(Reuters) – The Nasdaq .IXIC was on track to end Thursday in positive territory for 2020 after winning back the vast majority of steep losses caused in recent months by the coronavirus pandemic.
FILE PHOTO: A man walks near Nasdaq MarketSite in an empty Times Square as the coronavirus disease (COVID-19) outbreak continues in New York City, U.S., March 29, 2020. REUTERS/Eduardo Munoz
Following a slump of almost a third between Feb. 19 and March 23, the tech-heavy index has rebounded over 30%, driven by strong gains in Amazon.com Inc (AMZN.O), Microsoft Corp (MSFT.O) and other so called “stay-at-home” stocks.
“Everything else has been so bad that tech is now seen as a safe-haven,” said Dennis Dick, a trader at Bright Trading LLC. “It’s like we’re back in 1999, where if you had a website, you were hot. Now, if you specialize in selling online, you’re hot.”
(GRAPHIC-Nasdaq erases coronavirus losses link: here)
Thursday’s 1.5% Nasdaq rally was fueled by a nearly 14% leap in PayPal Holdings Inc (PYPL.O) after the payments processor delivered an upbeat outlook as the health crisis drives more people to shop online.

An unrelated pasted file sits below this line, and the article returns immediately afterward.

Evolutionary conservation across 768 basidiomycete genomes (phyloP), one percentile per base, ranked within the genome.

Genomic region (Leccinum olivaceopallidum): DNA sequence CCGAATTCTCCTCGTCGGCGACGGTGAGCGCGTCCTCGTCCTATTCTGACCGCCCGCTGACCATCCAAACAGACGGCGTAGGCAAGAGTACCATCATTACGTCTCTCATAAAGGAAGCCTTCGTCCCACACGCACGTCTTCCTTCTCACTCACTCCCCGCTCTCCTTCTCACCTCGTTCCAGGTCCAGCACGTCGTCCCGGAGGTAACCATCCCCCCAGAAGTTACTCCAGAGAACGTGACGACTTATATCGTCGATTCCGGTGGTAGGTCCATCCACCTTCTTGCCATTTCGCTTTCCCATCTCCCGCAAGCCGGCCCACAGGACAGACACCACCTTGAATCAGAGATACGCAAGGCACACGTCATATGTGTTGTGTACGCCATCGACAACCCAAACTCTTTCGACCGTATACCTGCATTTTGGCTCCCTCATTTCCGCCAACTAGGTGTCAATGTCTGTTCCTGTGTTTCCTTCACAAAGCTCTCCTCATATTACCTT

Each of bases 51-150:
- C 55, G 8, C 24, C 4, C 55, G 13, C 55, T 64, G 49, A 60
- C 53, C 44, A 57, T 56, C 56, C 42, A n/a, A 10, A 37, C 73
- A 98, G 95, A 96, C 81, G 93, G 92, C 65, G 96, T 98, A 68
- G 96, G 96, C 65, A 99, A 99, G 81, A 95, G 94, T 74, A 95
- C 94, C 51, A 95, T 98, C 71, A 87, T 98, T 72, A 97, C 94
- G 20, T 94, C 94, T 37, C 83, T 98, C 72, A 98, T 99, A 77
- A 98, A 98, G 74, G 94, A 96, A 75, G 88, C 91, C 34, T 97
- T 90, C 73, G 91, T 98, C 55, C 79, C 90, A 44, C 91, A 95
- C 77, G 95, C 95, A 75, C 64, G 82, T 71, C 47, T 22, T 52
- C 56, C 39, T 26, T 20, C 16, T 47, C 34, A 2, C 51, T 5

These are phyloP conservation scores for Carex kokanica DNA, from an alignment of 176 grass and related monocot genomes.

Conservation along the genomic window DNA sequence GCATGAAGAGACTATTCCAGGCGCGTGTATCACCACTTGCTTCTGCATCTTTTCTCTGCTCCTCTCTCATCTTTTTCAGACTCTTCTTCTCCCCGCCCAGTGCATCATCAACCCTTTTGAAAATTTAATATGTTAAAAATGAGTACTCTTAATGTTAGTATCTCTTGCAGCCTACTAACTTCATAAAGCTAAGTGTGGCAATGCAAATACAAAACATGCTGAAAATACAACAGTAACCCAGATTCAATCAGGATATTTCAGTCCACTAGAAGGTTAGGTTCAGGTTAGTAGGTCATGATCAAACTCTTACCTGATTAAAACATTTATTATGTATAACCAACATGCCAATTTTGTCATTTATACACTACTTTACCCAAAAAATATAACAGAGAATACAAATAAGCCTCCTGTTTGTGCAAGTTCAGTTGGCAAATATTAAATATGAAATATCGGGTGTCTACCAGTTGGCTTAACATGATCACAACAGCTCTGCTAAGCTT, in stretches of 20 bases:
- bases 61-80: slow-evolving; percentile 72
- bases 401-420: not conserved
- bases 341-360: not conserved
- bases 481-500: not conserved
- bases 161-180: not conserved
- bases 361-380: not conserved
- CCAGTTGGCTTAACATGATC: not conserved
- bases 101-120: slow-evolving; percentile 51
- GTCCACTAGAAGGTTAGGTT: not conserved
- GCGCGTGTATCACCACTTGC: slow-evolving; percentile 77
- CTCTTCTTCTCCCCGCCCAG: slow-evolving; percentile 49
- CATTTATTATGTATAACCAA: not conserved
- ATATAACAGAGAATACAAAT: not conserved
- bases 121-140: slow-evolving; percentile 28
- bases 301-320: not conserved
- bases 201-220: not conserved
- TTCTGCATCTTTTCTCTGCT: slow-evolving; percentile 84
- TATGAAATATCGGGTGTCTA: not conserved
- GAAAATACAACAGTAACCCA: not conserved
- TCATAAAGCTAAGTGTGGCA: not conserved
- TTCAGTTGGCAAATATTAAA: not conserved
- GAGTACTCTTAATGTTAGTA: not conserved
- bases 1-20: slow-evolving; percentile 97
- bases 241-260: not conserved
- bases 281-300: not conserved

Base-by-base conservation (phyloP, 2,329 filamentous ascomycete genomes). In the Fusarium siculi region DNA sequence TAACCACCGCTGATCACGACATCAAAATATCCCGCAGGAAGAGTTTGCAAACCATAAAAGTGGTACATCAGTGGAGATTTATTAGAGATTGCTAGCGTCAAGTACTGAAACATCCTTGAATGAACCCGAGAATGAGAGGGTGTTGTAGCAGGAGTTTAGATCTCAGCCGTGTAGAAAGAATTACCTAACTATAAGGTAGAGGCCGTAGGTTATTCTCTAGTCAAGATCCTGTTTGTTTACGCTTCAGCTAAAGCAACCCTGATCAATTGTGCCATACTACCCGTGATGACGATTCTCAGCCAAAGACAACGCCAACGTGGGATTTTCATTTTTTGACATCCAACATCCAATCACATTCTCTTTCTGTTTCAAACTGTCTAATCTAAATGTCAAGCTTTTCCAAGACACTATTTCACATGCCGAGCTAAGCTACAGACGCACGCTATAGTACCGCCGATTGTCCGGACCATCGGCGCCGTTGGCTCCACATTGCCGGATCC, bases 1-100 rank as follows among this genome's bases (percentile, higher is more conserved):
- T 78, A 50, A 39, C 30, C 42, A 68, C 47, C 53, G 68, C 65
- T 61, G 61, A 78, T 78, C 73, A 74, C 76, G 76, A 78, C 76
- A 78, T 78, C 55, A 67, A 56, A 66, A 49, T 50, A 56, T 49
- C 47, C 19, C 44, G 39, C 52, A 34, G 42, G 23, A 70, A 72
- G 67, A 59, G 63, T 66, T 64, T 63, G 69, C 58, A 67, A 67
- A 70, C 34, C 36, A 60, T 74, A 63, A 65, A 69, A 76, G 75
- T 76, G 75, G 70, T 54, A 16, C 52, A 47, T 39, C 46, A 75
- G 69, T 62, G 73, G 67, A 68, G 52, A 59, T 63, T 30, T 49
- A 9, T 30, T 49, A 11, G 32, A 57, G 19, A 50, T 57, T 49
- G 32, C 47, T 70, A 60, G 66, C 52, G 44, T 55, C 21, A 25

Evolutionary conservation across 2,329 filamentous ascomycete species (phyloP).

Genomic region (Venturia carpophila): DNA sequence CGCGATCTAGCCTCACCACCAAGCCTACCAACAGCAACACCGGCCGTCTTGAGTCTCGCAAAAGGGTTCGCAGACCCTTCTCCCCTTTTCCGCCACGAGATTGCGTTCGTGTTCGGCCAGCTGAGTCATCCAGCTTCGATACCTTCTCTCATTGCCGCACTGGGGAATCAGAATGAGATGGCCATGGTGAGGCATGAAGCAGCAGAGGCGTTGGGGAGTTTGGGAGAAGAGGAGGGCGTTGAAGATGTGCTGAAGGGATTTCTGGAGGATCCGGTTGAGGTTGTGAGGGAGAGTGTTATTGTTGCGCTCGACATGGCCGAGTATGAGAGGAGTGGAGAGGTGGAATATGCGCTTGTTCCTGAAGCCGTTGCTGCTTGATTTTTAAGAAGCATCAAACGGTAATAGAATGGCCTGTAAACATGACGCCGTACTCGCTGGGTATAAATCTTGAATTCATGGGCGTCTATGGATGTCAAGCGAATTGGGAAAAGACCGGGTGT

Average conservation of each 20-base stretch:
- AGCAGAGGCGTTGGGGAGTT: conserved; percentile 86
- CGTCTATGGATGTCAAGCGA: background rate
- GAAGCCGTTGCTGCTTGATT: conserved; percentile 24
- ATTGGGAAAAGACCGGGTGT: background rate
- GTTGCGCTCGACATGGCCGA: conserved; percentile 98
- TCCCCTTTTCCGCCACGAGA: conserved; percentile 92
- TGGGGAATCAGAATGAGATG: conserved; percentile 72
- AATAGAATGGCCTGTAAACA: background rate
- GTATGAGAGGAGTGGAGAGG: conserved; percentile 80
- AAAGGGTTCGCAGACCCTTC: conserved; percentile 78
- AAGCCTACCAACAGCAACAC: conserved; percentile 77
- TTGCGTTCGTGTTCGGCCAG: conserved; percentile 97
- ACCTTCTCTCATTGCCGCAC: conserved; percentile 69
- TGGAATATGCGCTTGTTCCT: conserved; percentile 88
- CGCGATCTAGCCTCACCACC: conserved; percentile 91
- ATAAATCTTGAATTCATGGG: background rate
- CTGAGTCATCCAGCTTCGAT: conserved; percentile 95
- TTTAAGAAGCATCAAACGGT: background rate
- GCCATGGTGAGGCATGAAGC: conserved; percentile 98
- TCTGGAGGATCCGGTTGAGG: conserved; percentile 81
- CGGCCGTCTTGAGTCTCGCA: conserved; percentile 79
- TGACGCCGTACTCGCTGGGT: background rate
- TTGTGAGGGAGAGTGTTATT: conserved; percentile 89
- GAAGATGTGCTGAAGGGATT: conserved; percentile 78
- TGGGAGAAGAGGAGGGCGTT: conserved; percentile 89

The Nasdaq was on track to end the session up about 0.1% year to date.
A surprise rise in Chinese exports raised hopes of a faster economic recovery from what is expected to be a deep coronavirus-led recession, lifting stocks across Wall Street.
The Nasdaq’s recent strong performance leaves it down about 8% from its February record high, just before fears of the coronavirus put an end to an 11-year bull market. By comparison, the S&P 500 remains down 14% from its record high, and the Dow is down 19% from its peak.
The Nasdaq has gained about 13% over the past 12 months. It has little exposure to oil stocks, which have been a drag on the S&P 500 as demand for crude evaporates due to the slump in economic activity caused by the coronavirus.
(GRAPHIC-Amazon and Microsoft fuel Nasdaq gains link: here)
With people shopping from home due to orders to remain at home and avoid stores, Amazon has surged 9% since late February. After hitting a record high a week ago, it lost ground after warning it could post a quarterly loss due to heavy spending in response to the pandemic.
Microsoft, Wall Street’s most valuable company, on Thursday rose 0.5%. It has been helped recently by increased use of its Teams chat and online meeting app and Xbox gaming services.
Reporting by Noel Randewich; Editing by Nick Zieminski and Lisa Shumaker